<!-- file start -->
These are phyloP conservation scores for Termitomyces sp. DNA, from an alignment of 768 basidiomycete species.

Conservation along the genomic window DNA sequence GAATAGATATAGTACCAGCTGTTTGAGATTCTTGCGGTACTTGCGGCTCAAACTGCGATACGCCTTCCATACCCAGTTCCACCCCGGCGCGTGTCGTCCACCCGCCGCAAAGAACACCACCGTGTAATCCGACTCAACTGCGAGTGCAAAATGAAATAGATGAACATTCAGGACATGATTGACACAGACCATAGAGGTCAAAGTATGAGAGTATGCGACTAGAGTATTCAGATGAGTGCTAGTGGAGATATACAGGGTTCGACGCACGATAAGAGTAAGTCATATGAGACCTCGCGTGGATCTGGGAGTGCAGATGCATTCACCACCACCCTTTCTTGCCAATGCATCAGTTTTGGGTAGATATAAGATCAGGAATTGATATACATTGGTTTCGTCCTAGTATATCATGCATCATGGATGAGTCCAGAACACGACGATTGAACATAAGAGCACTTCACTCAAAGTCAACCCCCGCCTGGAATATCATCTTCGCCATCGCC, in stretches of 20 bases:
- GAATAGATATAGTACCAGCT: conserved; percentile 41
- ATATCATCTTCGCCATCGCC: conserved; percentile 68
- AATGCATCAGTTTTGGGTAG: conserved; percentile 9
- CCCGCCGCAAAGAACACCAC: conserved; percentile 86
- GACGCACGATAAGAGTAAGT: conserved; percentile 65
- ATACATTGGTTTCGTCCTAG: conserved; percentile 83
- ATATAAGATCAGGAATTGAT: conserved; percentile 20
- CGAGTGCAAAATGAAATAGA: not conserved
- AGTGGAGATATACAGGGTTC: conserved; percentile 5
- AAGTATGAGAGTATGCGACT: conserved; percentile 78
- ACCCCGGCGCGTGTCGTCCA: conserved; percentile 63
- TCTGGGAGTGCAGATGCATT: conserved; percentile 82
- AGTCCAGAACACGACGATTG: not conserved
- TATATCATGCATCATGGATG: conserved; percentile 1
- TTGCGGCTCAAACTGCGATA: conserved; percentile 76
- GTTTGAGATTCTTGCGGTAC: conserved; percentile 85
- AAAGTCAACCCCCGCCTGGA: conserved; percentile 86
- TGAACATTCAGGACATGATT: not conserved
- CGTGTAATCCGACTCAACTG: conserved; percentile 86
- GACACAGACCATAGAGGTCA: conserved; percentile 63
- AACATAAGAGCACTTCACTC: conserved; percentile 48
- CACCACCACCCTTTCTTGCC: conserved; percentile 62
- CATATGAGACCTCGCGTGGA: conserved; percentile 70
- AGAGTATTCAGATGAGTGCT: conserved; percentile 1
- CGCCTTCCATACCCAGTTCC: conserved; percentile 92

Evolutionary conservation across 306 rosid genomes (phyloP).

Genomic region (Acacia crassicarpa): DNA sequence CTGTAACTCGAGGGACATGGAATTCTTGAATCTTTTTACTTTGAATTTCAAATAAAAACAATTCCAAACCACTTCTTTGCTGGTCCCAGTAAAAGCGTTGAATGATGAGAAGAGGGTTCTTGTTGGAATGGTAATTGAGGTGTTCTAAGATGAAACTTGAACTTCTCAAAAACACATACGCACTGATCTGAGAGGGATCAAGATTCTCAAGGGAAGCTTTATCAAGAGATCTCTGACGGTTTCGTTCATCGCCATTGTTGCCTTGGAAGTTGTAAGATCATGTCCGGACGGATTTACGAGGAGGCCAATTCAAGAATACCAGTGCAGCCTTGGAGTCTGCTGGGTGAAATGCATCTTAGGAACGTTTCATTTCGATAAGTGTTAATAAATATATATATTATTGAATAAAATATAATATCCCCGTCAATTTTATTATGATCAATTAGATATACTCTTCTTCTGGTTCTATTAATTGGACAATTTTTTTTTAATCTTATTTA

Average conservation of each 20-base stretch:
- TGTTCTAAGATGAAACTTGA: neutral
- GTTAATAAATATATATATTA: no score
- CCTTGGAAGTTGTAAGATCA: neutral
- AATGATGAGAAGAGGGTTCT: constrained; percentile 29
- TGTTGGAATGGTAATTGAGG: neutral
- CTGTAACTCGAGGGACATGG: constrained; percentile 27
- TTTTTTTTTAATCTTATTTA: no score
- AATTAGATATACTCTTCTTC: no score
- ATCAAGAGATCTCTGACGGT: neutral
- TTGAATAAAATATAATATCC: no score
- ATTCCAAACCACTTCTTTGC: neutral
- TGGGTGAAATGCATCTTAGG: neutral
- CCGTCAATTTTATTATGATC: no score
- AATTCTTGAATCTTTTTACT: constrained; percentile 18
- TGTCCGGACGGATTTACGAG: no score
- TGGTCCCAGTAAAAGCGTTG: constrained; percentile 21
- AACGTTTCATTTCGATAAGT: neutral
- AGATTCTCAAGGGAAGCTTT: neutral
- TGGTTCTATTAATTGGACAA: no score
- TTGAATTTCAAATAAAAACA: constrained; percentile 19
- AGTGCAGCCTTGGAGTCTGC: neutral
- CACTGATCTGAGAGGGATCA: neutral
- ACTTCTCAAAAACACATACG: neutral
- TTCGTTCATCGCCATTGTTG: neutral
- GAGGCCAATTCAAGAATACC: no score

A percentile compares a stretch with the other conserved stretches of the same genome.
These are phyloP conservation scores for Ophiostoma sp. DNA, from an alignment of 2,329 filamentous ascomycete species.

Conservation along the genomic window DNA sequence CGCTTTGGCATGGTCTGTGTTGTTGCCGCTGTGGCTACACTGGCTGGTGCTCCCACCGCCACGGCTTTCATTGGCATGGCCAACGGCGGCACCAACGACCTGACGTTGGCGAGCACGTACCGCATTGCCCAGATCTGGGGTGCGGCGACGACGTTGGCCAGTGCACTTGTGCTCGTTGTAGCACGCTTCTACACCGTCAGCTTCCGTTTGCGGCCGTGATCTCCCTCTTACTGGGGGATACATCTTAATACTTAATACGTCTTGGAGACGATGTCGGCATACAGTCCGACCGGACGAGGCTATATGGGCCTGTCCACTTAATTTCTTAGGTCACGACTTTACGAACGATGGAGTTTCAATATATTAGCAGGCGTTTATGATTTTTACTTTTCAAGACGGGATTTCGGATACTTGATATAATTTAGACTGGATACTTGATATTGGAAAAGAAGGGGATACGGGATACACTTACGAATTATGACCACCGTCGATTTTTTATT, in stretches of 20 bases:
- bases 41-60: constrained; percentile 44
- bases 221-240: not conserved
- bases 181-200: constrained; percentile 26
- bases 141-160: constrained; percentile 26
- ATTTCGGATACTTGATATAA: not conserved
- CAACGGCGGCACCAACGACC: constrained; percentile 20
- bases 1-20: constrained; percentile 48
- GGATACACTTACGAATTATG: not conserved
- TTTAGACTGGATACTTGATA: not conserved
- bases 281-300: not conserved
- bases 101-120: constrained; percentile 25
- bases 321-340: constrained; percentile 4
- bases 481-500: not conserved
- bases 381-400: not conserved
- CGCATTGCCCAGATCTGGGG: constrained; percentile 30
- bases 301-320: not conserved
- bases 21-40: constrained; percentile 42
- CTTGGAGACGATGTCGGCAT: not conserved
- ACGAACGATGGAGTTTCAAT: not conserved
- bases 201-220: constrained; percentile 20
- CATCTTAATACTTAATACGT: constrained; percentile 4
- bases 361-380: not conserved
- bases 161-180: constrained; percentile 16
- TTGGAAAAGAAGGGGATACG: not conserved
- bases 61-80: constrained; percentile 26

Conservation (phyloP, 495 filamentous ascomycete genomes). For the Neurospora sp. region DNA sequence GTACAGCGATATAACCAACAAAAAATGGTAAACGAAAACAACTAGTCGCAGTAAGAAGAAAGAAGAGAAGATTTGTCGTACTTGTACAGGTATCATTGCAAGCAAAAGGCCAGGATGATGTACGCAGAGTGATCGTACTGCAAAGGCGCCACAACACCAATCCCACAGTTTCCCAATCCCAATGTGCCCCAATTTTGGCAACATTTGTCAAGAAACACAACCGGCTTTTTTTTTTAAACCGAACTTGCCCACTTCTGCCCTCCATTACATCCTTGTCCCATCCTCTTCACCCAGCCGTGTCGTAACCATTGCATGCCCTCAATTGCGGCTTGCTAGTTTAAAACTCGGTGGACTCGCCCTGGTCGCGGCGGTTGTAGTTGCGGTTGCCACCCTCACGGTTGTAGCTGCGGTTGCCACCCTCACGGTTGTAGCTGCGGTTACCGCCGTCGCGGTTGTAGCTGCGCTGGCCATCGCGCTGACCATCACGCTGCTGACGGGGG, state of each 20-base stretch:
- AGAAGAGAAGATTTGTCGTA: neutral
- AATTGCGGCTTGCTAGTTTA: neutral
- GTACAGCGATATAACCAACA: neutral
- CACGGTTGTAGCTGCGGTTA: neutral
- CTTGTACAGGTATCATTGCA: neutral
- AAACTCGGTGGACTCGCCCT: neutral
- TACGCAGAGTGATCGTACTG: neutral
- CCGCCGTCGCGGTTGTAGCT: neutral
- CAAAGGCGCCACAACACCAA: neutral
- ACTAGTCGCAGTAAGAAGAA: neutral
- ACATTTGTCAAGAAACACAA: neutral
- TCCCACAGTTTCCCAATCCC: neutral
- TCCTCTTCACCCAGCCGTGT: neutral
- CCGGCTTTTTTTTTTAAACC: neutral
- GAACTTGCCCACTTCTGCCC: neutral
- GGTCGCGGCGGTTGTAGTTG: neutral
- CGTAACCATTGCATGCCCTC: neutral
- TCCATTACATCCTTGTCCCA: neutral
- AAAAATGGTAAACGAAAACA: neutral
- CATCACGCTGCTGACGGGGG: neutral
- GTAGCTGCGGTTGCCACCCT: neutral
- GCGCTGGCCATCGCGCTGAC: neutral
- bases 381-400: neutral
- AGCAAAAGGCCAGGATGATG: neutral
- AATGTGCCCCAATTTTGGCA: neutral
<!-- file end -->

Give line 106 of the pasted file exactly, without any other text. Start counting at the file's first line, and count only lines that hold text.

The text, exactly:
- GCGCTGGCCATCGCGCTGAC: neutral